Tuesday, 9 August 2011

The Robberg Nature Reserve

Robberg is a rocky peninsula that juts out into sea on the Western edge of Plettenberg Bay, a pretty coastal town with some of the Garden Routes best beaches. It’s a beautiful Nature Reserve that is easily explored on foot, with a couple of trails snaking around and over the top of the neck of land. The interesting flora and highly visual geological zones (some dating back to about 130 million years ago) offer more than enough for the eye but it’s really the animals that live on and visit the place that make it special. There is a noisy and decidedly smelly Cape fur seal colony, an abundance of Southern Right and Humpback whales that visit every year after winter and plenty of playful dolphins. The bird life is wonderful and I’ve even come across penguins on the beach every now and then.

The reason I decided to write a quick story about Robberg is that in the last 2 months I’ve seen Great White sharks on five occasions. This last Sunday I watched one the size of a bus, glide up and down along the rocks, seemingly hunting but staying confusingly far away from the seals. Maybe he’d just eaten or was vegetarian and looking for sea cucumbers? All I know is that I’m going to be a bit more careful the next time I’m flapping around in the waves like an injured walrus.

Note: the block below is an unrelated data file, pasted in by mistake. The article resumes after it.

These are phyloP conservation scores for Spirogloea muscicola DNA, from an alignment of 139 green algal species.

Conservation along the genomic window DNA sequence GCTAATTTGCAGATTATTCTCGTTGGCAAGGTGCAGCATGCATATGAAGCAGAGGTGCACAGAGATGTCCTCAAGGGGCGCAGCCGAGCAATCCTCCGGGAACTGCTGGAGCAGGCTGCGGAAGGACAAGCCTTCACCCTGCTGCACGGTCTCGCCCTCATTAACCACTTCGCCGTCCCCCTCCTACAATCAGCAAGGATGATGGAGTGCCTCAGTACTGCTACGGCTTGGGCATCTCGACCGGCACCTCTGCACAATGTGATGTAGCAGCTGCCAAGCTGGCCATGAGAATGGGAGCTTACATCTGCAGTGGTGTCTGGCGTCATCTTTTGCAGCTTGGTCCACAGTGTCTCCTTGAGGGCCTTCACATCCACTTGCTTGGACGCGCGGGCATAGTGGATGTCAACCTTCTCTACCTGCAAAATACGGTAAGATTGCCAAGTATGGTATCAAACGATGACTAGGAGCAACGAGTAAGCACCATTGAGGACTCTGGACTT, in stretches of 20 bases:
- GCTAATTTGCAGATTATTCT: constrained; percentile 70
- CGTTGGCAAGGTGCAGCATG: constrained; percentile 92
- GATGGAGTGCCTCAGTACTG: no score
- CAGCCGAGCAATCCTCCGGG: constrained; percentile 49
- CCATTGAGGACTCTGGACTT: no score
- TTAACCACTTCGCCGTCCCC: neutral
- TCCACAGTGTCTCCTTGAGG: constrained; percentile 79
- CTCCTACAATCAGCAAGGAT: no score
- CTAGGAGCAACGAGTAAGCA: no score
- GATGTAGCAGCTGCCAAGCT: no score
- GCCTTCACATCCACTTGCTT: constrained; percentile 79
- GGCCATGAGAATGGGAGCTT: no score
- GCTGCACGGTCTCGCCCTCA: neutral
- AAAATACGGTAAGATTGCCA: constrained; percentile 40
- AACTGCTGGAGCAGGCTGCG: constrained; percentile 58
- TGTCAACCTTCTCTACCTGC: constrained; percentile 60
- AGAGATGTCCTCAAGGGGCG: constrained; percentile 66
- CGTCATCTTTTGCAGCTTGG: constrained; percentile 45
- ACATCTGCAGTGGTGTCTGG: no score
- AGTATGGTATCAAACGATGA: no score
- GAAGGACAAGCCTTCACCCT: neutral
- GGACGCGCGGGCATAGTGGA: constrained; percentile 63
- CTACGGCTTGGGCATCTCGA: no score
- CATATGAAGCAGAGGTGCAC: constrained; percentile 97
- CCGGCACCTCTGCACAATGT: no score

The entrance fee is R30 for adults and the park is open from 7 to 6 daily (with closing times being extended to 8 in summer). There are 3 circular hiking trails, ranging from 30 minutes to around 4 hours, if you’ve got the energy to go the whole way around. The full loop around the point must be done at low tide and is not really suitable for young kids. There have recently been a few incidents with freak waves but if you use common sense you should have no problems whatsoever.

The Nelson Bay Cave, which is located a little after the entrance gate and down to the sea on the right, is a really worthwhile attraction. It’s a significant middle and later stone-age archaeological site which was first inhabited around 120,000 years ago. At that time there were no braai (barbeque) or picnic facilities and residents scuttled around the rocks hunting sea life. Fortunately things have changed and today there are two braais and plenty of tables at the parking area. It’s a very special spot, even on a wild and windy evening, and ranks at the top of my ‘world’s best braai spots’ list.

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